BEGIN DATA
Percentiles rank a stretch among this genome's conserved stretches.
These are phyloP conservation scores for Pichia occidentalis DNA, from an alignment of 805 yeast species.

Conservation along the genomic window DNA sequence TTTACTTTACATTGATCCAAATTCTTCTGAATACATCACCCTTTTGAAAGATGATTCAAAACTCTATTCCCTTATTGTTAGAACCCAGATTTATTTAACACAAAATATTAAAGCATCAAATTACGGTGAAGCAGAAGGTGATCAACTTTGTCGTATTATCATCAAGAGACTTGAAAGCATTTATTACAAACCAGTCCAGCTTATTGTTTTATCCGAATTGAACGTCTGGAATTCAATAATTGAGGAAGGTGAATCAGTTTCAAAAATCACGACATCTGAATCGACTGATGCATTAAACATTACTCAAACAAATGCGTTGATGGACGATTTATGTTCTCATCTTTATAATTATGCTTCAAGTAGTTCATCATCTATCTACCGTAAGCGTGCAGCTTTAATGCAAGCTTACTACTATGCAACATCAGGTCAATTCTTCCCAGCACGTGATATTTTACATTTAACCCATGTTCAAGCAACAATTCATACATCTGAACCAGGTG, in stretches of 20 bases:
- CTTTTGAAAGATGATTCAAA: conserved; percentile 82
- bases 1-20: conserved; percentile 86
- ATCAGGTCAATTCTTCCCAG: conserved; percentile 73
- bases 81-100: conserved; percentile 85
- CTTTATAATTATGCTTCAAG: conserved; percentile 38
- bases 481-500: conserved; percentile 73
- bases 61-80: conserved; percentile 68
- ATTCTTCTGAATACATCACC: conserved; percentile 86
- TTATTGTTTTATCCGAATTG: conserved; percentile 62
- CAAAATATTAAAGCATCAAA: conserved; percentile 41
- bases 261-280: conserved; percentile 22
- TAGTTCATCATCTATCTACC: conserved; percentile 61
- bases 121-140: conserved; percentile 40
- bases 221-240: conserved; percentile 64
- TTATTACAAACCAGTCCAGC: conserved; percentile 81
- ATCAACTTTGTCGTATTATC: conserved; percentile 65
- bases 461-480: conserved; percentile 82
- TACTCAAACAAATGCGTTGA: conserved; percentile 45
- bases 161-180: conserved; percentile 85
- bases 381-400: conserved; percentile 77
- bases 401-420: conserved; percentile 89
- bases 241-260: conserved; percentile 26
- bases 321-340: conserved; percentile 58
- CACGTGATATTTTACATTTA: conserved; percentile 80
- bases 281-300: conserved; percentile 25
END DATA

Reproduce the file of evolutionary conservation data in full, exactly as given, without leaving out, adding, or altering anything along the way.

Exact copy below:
Percentiles rank a stretch among this genome's conserved stretches.
These are phyloP conservation scores for Pichia occidentalis DNA, from an alignment of 805 yeast species.

Conservation along the genomic window DNA sequence TTTACTTTACATTGATCCAAATTCTTCTGAATACATCACCCTTTTGAAAGATGATTCAAAACTCTATTCCCTTATTGTTAGAACCCAGATTTATTTAACACAAAATATTAAAGCATCAAATTACGGTGAAGCAGAAGGTGATCAACTTTGTCGTATTATCATCAAGAGACTTGAAAGCATTTATTACAAACCAGTCCAGCTTATTGTTTTATCCGAATTGAACGTCTGGAATTCAATAATTGAGGAAGGTGAATCAGTTTCAAAAATCACGACATCTGAATCGACTGATGCATTAAACATTACTCAAACAAATGCGTTGATGGACGATTTATGTTCTCATCTTTATAATTATGCTTCAAGTAGTTCATCATCTATCTACCGTAAGCGTGCAGCTTTAATGCAAGCTTACTACTATGCAACATCAGGTCAATTCTTCCCAGCACGTGATATTTTACATTTAACCCATGTTCAAGCAACAATTCATACATCTGAACCAGGTG, in stretches of 20 bases:
- CTTTTGAAAGATGATTCAAA: conserved; percentile 82
- bases 1-20: conserved; percentile 86
- ATCAGGTCAATTCTTCCCAG: conserved; percentile 73
- bases 81-100: conserved; percentile 85
- CTTTATAATTATGCTTCAAG: conserved; percentile 38
- bases 481-500: conserved; percentile 73
- bases 61-80: conserved; percentile 68
- ATTCTTCTGAATACATCACC: conserved; percentile 86
- TTATTGTTTTATCCGAATTG: conserved; percentile 62
- CAAAATATTAAAGCATCAAA: conserved; percentile 41
- bases 261-280: conserved; percentile 22
- TAGTTCATCATCTATCTACC: conserved; percentile 61
- bases 121-140: conserved; percentile 40
- bases 221-240: conserved; percentile 64
- TTATTACAAACCAGTCCAGC: conserved; percentile 81
- ATCAACTTTGTCGTATTATC: conserved; percentile 65
- bases 461-480: conserved; percentile 82
- TACTCAAACAAATGCGTTGA: conserved; percentile 45
- bases 161-180: conserved; percentile 85
- bases 381-400: conserved; percentile 77
- bases 401-420: conserved; percentile 89
- bases 241-260: conserved; percentile 26
- bases 321-340: conserved; percentile 58
- CACGTGATATTTTACATTTA: conserved; percentile 80
- bases 281-300: conserved; percentile 25